As Microsoft’s in-house casual game development studio Carbonated Games gets to dabble in a lot of interesting things, whether it’s rebuilding classic Windows games like Hearts, Spades, Chess and Checkers for the MSN Games portal, or creating original content like Solitaire in Motion, 7 Hand Poker and Hexic for MSN Games and Xbox Live Arcade.
The studio’s most recent project was creating UNO, which is currently the #1 download on Xbox Live Arcade and will also be the first casual cross-platform title to showcase Microsoft’s Live Anywhere service – an ambitious initiative that will let people play the same game across Xbox 360, PC, Windows Live Messenger, and mobile devices.
Joshua Howard, head of production at Carbonated Games, walked us through the development of UNO and shared his insights about what Live Anywhere means for casual gaming. (And, because we couldn’t resist, he also tells us what it was like to work with Tetris’s creator Alexey Pajitnov on Hexic.)
Let’s talk about UNO and some of the things you took into consideration when making it playable across multiple platforms.
Way back when we first started the idea of doing UNO as an Xbox title internally within the studio, we knew that we wanted to build a code base that we could easily take cross-platform, believing that such things would happen even if at that point nothing had been formally decided or announced by Microsoft. So we built the game from the very beginning to be a fairly portable code-base that we could pick up and bring to other platforms pretty quickly. After we did the Xbox version, we were able to turn around and very quickly release a version for Live Messenger as well as a version for MSN Games, and it’s fundamentally the same game.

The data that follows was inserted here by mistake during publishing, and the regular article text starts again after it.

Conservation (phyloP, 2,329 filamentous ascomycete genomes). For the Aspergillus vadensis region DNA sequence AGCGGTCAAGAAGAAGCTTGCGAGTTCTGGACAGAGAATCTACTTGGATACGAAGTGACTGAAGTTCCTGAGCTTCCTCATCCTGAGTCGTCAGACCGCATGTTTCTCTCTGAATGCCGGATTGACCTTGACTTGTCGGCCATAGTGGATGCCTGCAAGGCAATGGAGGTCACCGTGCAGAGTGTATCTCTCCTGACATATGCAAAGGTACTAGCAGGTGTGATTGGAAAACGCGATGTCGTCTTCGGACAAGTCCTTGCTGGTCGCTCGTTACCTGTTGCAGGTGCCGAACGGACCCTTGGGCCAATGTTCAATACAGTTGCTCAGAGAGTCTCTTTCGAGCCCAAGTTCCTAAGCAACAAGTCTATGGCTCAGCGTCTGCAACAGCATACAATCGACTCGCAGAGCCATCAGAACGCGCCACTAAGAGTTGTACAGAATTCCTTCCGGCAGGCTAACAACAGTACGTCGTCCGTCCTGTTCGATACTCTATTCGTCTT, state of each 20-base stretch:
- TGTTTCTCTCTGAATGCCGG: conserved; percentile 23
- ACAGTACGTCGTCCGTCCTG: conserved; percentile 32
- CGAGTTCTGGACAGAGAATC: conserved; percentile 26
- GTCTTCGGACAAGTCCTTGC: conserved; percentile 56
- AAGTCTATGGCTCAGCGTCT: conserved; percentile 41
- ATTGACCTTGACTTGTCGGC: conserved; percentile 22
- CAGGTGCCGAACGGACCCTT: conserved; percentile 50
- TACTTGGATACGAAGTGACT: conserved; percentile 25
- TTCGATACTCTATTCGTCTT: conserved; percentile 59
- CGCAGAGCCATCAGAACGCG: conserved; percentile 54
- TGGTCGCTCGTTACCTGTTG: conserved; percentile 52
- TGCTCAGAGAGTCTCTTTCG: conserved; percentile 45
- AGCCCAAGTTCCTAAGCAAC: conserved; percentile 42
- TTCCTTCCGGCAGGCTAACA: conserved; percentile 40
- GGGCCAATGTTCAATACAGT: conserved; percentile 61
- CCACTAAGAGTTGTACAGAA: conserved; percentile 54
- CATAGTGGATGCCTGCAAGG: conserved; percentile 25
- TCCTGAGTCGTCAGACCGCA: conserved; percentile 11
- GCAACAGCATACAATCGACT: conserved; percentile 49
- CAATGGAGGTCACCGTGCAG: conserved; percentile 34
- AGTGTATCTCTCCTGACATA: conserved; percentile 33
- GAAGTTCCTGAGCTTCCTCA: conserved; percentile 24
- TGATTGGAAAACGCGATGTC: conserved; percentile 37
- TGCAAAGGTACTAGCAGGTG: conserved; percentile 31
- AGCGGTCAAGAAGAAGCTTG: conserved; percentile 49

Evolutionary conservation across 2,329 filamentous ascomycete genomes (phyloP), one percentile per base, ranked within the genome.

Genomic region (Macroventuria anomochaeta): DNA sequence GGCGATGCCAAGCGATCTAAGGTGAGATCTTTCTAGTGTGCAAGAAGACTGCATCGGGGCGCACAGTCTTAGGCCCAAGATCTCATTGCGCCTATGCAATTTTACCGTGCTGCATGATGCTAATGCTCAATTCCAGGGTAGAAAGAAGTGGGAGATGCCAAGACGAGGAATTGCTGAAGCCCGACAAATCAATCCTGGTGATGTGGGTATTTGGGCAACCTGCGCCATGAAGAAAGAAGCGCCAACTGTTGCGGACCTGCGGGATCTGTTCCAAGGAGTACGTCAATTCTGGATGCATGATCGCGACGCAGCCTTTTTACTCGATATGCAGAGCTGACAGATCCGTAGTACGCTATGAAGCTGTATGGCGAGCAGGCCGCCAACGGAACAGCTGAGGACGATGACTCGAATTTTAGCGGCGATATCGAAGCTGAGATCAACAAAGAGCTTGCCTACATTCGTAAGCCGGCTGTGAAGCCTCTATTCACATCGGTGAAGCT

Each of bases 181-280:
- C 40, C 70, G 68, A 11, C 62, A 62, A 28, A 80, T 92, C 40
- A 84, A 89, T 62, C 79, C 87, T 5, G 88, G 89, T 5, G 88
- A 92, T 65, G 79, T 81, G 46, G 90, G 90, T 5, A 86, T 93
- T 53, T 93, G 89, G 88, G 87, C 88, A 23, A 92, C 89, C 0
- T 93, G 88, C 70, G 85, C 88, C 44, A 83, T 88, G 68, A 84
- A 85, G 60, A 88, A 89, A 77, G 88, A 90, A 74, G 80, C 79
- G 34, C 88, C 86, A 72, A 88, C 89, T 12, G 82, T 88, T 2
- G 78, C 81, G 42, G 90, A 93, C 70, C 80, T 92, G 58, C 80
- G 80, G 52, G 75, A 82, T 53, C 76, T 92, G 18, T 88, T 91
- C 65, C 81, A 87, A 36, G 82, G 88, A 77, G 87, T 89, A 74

Honestly speaking, we thought it would take more work. As an internal studio, we’re often asked to give things a try or prove out some piece of technology or concept, and we’ve gotten to the point where we set aside a reasonable amount of time to do that because often when we’re asked to see things, they’re a little raw. But the toolkit as it was provided to us was remarkably robust, and one of the real advantages of it was, as a studio that’s already done Xbox games and games for Xbox Live, it was very, very familiar. For the most part it was certainly an example of when you put this glove on, you realize it was very comfortable. Already being an Xbox developer allowed us to slip right into what it would take to developer a cross-platform Live-enabled version of UNO, and get really excited by it.
Was UNO a game that you suggested as being a good fit for cross-platform development?
Yes, it was something that internally in the studio we thought would be a great idea; in part because we had developed it as something that could go cross-platform fairly easily, so we had high confidence in our ability to do it. Also, because we thought that the kind of game it was really made a lot of sense for an experience that would go cross-platform.
I don’t think people say “I’m going to play UNO on my Xbox.” They think ”I’m going to play UNO.” And you play UNO where you happen to be. So the real power of connecting all of these platforms is that the experience, to a certain degree, becomes a lot more about the experience and not having to pick and choose and say “oh I want to do this, now I have to go and sit in front of my PC, even though I’m already sitting comfortably on my couch in front of my Xbox.” So by removing that as a layer of consideration for a whole category of gaming and a whole category of customer, I think it’s very exciting.
Up until that point, the two internal projects that had been done on this, as you may have heard, were Shadowrun and Halo 2 PC. And while that was very cool, from the casual studio side we felt that the connected platform thing was as, if not even more, impressive and more exciting for the casual audience, and that we thought it important that Microsoft have a strong casual demonstration of what cross-platform gaming can do.
And from my personally biased position, I loved being at various shows and seeing how people really sort of “got it” when they saw UNO being played cross-platform. You can talk about Halo 2 PC and for some gamers that does it, and you can talk about Shadowrun and for other gamers that does it, but for this really super-large customer base of people who don’t think of themselves as gamers, UNO was the thing that made them go “Wow. You’re right. Why can’t my PC and my Xbox play?”